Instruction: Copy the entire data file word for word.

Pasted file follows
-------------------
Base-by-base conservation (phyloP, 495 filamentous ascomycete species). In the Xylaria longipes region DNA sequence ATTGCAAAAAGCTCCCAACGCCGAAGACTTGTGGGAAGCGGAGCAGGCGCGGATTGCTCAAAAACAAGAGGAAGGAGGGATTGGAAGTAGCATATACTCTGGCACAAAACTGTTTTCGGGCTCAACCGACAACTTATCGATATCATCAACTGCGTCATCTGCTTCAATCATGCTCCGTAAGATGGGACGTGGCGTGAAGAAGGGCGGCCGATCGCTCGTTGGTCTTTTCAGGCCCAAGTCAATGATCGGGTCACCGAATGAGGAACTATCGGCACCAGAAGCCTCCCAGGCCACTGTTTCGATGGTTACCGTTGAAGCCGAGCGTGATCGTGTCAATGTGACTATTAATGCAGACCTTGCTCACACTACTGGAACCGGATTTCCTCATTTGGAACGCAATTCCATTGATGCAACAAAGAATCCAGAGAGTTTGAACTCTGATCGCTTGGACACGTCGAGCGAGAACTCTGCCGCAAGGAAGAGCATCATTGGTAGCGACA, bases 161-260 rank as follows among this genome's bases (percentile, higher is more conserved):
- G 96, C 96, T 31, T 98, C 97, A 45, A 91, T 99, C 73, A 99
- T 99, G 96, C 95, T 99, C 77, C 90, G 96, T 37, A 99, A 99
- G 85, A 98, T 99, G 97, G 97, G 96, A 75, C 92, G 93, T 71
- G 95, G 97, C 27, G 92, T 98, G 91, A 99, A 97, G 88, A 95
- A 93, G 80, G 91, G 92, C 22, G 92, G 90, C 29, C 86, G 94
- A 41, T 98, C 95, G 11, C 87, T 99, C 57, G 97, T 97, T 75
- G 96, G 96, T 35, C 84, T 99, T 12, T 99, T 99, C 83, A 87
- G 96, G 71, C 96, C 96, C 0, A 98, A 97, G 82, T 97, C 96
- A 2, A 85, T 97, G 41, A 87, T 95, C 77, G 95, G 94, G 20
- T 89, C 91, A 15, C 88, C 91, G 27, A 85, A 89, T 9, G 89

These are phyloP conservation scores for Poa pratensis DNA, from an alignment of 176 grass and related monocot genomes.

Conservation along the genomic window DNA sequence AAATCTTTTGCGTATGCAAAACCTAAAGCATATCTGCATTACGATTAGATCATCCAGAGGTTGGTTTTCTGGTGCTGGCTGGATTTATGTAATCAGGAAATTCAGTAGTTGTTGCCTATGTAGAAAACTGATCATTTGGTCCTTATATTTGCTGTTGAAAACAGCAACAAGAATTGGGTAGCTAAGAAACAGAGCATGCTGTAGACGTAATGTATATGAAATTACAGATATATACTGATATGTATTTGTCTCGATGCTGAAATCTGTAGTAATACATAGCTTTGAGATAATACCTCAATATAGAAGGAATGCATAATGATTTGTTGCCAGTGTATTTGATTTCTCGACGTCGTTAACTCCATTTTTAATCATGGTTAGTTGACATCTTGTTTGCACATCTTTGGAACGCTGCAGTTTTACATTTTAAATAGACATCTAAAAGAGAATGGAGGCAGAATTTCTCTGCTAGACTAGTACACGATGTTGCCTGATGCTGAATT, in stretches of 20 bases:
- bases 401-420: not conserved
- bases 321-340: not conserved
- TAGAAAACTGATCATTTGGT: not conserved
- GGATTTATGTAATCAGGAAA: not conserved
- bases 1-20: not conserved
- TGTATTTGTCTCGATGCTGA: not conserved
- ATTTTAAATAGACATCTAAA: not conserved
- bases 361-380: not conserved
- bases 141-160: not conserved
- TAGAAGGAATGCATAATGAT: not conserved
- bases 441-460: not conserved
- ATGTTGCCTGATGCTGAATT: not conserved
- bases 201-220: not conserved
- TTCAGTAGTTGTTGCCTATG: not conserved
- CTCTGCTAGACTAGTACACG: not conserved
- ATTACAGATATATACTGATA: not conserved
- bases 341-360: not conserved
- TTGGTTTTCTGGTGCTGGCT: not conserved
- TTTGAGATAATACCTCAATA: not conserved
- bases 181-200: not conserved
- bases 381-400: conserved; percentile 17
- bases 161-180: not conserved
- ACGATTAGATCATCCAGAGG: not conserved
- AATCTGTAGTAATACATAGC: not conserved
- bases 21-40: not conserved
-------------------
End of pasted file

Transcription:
Base-by-base conservation (phyloP, 495 filamentous ascomycete species). In the Xylaria longipes region DNA sequence ATTGCAAAAAGCTCCCAACGCCGAAGACTTGTGGGAAGCGGAGCAGGCGCGGATTGCTCAAAAACAAGAGGAAGGAGGGATTGGAAGTAGCATATACTCTGGCACAAAACTGTTTTCGGGCTCAACCGACAACTTATCGATATCATCAACTGCGTCATCTGCTTCAATCATGCTCCGTAAGATGGGACGTGGCGTGAAGAAGGGCGGCCGATCGCTCGTTGGTCTTTTCAGGCCCAAGTCAATGATCGGGTCACCGAATGAGGAACTATCGGCACCAGAAGCCTCCCAGGCCACTGTTTCGATGGTTACCGTTGAAGCCGAGCGTGATCGTGTCAATGTGACTATTAATGCAGACCTTGCTCACACTACTGGAACCGGATTTCCTCATTTGGAACGCAATTCCATTGATGCAACAAAGAATCCAGAGAGTTTGAACTCTGATCGCTTGGACACGTCGAGCGAGAACTCTGCCGCAAGGAAGAGCATCATTGGTAGCGACA, bases 161-260 rank as follows among this genome's bases (percentile, higher is more conserved):
- G 96, C 96, T 31, T 98, C 97, A 45, A 91, T 99, C 73, A 99
- T 99, G 96, C 95, T 99, C 77, C 90, G 96, T 37, A 99, A 99
- G 85, A 98, T 99, G 97, G 97, G 96, A 75, C 92, G 93, T 71
- G 95, G 97, C 27, G 92, T 98, G 91, A 99, A 97, G 88, A 95
- A 93, G 80, G 91, G 92, C 22, G 92, G 90, C 29, C 86, G 94
- A 41, T 98, C 95, G 11, C 87, T 99, C 57, G 97, T 97, T 75
- G 96, G 96, T 35, C 84, T 99, T 12, T 99, T 99, C 83, A 87
- G 96, G 71, C 96, C 96, C 0, A 98, A 97, G 82, T 97, C 96
- A 2, A 85, T 97, G 41, A 87, T 95, C 77, G 95, G 94, G 20
- T 89, C 91, A 15, C 88, C 91, G 27, A 85, A 89, T 9, G 89

These are phyloP conservation scores for Poa pratensis DNA, from an alignment of 176 grass and related monocot genomes.

Conservation along the genomic window DNA sequence AAATCTTTTGCGTATGCAAAACCTAAAGCATATCTGCATTACGATTAGATCATCCAGAGGTTGGTTTTCTGGTGCTGGCTGGATTTATGTAATCAGGAAATTCAGTAGTTGTTGCCTATGTAGAAAACTGATCATTTGGTCCTTATATTTGCTGTTGAAAACAGCAACAAGAATTGGGTAGCTAAGAAACAGAGCATGCTGTAGACGTAATGTATATGAAATTACAGATATATACTGATATGTATTTGTCTCGATGCTGAAATCTGTAGTAATACATAGCTTTGAGATAATACCTCAATATAGAAGGAATGCATAATGATTTGTTGCCAGTGTATTTGATTTCTCGACGTCGTTAACTCCATTTTTAATCATGGTTAGTTGACATCTTGTTTGCACATCTTTGGAACGCTGCAGTTTTACATTTTAAATAGACATCTAAAAGAGAATGGAGGCAGAATTTCTCTGCTAGACTAGTACACGATGTTGCCTGATGCTGAATT, in stretches of 20 bases:
- bases 401-420: not conserved
- bases 321-340: not conserved
- TAGAAAACTGATCATTTGGT: not conserved
- GGATTTATGTAATCAGGAAA: not conserved
- bases 1-20: not conserved
- TGTATTTGTCTCGATGCTGA: not conserved
- ATTTTAAATAGACATCTAAA: not conserved
- bases 361-380: not conserved
- bases 141-160: not conserved
- TAGAAGGAATGCATAATGAT: not conserved
- bases 441-460: not conserved
- ATGTTGCCTGATGCTGAATT: not conserved
- bases 201-220: not conserved
- TTCAGTAGTTGTTGCCTATG: not conserved
- CTCTGCTAGACTAGTACACG: not conserved
- ATTACAGATATATACTGATA: not conserved
- bases 341-360: not conserved
- TTGGTTTTCTGGTGCTGGCT: not conserved
- TTTGAGATAATACCTCAATA: not conserved
- bases 181-200: not conserved
- bases 381-400: conserved; percentile 17
- bases 161-180: not conserved
- ACGATTAGATCATCCAGAGG: not conserved
- AATCTGTAGTAATACATAGC: not conserved
- bases 21-40: not conserved